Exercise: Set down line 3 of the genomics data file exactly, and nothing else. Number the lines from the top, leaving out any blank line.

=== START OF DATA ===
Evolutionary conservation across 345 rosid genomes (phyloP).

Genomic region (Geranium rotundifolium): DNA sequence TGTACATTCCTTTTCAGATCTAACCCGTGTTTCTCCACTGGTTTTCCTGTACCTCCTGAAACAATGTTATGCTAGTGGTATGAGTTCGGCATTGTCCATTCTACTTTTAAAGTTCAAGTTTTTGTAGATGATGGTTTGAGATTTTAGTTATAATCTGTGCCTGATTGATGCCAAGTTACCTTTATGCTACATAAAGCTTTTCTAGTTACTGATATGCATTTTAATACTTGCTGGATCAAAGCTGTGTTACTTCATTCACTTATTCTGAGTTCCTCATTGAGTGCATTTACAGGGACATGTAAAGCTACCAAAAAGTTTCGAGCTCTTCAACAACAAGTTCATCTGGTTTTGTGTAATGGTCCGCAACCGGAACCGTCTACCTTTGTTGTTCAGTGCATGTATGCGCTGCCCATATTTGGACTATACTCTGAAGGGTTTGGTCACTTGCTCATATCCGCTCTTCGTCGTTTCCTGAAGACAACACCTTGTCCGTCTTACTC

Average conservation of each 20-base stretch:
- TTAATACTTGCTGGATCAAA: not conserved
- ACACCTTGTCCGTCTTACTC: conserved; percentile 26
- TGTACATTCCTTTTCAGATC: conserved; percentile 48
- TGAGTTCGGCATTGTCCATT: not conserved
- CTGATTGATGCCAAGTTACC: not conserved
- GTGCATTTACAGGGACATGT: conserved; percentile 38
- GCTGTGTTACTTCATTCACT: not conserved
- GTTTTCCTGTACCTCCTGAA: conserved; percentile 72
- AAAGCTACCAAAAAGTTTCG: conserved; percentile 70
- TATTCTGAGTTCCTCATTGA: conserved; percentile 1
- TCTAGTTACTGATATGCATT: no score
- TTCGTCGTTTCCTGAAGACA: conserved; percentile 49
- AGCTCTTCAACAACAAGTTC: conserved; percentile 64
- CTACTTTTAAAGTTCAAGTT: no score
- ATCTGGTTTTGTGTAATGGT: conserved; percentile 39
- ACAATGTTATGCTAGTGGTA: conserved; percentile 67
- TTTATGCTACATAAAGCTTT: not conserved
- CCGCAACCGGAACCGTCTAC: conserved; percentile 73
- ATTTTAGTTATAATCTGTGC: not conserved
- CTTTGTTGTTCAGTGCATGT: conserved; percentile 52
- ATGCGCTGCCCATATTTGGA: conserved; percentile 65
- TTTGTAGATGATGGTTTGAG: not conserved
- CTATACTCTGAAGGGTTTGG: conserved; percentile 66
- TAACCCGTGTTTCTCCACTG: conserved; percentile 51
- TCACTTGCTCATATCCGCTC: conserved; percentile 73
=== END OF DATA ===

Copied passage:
Average conservation of each 20-base stretch: